That is the position punter Cole Leininger is in after the release of California's post-spring depth chart Tuesday, the most visible sign of a youth movement that the Golden Bears will be relying on at several spots this season.
Leininger, from Fruit Cove (Fla.) Bartram Trail, was expected to hold that role from the moment he signed with Cal, replacing three-time All-Conference first-team honoree and third-round draft pick Bryan Anger. But he might not be the only freshman counted on, as is especially evident at wide receiver.
Cal head coach Jeff Tedford has said often that the Bears will look to play at least two of the five incoming receivers – Bryce Treggs, Cedric Dozier, Chris Harper, Kenny Lawler and Darius Powe – this season, but this is the clearest sign that the scramble is officially on.
Treggs has been continually projected to see the field immediately, a player in the mold of other Pac-12 standouts like Allen, Marquess Wilson at Washington State and the USC duo of Robert Woods and Marqise Lee that contributed from day one. The son of a coach and former Bear, it is the precise route running Treggs has demonstrated that will put him in that position.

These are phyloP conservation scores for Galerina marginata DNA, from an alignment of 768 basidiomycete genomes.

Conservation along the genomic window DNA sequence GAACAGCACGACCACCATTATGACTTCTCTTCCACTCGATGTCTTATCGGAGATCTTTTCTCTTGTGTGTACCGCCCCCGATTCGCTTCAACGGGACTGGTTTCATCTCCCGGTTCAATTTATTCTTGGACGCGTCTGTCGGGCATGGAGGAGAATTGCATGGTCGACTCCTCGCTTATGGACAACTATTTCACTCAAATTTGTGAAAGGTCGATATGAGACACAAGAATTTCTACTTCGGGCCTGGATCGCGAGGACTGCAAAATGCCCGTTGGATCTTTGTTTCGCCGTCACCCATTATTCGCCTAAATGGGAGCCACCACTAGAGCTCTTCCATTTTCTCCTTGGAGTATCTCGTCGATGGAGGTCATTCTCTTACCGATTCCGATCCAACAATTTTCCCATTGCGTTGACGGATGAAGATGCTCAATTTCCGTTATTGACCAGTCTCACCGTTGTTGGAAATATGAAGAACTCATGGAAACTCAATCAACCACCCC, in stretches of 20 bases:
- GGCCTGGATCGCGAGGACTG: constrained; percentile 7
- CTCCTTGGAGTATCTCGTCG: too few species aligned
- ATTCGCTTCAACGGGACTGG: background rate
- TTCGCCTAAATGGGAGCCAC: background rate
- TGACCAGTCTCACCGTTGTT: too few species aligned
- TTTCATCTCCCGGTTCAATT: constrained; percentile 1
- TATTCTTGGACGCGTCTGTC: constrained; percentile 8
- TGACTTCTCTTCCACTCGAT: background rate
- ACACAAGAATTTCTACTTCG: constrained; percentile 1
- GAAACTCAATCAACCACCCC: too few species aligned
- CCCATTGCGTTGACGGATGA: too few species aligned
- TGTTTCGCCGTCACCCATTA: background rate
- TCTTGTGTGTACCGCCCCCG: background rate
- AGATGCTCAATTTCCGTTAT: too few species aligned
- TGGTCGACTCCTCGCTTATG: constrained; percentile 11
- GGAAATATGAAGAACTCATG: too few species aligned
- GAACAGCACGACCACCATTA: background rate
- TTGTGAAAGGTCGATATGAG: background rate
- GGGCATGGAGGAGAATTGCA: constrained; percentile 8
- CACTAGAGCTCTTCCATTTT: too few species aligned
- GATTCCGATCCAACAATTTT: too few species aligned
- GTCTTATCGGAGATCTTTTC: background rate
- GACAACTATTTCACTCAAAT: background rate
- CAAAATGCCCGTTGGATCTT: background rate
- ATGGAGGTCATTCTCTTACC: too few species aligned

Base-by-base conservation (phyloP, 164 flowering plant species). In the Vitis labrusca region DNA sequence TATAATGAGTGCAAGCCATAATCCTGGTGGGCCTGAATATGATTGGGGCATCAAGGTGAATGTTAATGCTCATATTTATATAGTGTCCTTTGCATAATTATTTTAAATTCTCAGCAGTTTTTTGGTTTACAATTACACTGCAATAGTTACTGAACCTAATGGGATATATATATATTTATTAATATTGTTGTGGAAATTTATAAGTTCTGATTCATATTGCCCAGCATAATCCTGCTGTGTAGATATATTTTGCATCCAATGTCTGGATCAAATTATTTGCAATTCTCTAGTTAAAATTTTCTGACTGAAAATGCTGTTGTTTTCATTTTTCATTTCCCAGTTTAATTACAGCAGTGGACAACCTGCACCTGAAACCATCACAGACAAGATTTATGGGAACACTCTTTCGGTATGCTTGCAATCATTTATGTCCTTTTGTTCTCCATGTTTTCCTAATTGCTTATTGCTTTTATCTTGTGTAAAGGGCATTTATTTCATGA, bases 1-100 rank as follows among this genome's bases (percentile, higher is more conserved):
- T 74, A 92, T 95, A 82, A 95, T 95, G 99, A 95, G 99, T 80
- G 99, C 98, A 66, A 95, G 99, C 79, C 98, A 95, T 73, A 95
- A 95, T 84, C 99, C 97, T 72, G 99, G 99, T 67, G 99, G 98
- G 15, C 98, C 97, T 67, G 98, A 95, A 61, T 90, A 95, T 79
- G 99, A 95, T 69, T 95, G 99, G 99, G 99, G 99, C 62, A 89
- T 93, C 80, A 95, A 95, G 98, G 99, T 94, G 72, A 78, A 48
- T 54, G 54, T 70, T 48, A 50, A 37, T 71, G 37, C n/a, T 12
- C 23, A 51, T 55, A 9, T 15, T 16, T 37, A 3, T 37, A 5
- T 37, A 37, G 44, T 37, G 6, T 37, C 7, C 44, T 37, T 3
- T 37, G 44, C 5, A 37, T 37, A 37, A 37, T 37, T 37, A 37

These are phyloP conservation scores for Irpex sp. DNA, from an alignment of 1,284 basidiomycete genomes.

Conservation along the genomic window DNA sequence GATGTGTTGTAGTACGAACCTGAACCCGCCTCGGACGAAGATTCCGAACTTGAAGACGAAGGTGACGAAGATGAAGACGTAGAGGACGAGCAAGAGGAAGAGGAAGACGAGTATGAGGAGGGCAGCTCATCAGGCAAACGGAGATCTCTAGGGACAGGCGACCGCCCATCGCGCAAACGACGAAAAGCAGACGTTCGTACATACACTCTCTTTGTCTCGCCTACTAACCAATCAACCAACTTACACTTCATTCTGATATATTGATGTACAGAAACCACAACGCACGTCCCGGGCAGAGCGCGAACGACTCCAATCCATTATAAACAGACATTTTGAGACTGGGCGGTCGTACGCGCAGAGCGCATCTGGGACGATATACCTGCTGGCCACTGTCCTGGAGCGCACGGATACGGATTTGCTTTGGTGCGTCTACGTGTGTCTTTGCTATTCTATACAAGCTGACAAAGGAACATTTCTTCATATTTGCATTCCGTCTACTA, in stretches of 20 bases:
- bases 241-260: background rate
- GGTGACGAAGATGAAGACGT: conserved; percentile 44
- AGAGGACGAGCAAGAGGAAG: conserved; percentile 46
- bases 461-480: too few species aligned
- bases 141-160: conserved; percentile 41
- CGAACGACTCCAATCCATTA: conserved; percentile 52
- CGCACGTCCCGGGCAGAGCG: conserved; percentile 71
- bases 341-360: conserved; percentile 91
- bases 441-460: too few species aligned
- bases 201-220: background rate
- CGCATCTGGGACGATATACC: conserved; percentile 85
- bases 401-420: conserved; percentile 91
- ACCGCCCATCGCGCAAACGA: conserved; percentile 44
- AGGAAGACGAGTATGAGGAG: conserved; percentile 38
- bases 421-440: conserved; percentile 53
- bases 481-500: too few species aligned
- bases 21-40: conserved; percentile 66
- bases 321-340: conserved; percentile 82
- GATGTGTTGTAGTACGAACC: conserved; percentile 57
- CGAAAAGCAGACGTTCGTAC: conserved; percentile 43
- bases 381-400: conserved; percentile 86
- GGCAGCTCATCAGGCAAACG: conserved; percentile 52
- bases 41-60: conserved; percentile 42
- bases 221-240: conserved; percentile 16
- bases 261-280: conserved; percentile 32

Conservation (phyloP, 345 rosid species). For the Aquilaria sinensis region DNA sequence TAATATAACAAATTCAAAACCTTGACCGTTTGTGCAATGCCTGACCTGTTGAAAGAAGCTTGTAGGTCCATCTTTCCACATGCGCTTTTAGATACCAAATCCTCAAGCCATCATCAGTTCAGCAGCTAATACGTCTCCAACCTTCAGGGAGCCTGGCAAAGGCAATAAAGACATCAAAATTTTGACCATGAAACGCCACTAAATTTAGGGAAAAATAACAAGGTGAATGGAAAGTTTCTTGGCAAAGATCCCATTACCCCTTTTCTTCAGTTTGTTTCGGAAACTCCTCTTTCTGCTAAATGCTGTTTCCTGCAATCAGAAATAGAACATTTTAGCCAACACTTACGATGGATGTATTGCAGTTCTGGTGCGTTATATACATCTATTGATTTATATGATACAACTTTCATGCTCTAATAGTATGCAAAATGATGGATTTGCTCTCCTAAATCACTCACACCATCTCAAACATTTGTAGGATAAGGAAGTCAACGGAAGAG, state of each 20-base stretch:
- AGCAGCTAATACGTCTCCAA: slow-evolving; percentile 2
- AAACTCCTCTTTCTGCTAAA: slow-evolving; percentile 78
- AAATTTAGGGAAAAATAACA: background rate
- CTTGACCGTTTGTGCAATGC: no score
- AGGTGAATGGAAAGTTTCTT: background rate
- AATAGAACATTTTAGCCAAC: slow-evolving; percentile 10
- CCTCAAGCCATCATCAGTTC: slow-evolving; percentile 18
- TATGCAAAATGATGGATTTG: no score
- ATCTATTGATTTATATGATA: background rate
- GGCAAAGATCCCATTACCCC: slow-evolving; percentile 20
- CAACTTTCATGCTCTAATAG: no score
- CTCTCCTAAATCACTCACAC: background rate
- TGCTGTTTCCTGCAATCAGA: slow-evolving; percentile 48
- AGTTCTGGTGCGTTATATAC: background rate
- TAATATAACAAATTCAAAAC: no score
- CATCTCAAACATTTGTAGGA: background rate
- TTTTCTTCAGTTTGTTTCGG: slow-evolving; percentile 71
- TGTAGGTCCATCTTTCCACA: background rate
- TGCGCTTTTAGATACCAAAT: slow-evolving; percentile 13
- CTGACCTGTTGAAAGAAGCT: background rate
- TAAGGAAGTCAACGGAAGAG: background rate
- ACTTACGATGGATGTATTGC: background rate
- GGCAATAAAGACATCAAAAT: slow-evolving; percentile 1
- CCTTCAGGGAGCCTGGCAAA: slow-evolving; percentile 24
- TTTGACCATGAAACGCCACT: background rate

With veterans Allen, running back Isi Sofele and quarterback Zach Maynard anchoring the offense, Cal does have the luxury of working other inexperienced players into the offense while relying on that trio to do most of the heavy lifting. On the other hand, Ohio State and USC will be focused on shutting down Sofele and Allen in difficult September road tests, meaning Harris, sophomore tight end Richard Rodgers and the newcomers will have to make some plays.
That balance of bringing that group up to speed without overloading them will be a tremendous challenge for the coaching staff.
On defense, the eight second-year players are listed in the two-deep, not counting redshirt freshman Jason Gibson, likely to compete with redshirt sophomores Nick Forbes and David Wilkerson at inside linebacker.
The nature of college football has changed dramatically in the past decade, where playing true freshmen has become the norm for elite programs. Oregon and USC have seen impact players contribute to conference championships and BCS bowl wins.
Similar returns could push Cal back to the upper echelon of the Pac-12.
Dan Greenspan is the publisher of Cal Sports Digest and covers the Pac-12 for Fox Sports/Scout.com. Follow him on Twitter @DanGreenspan.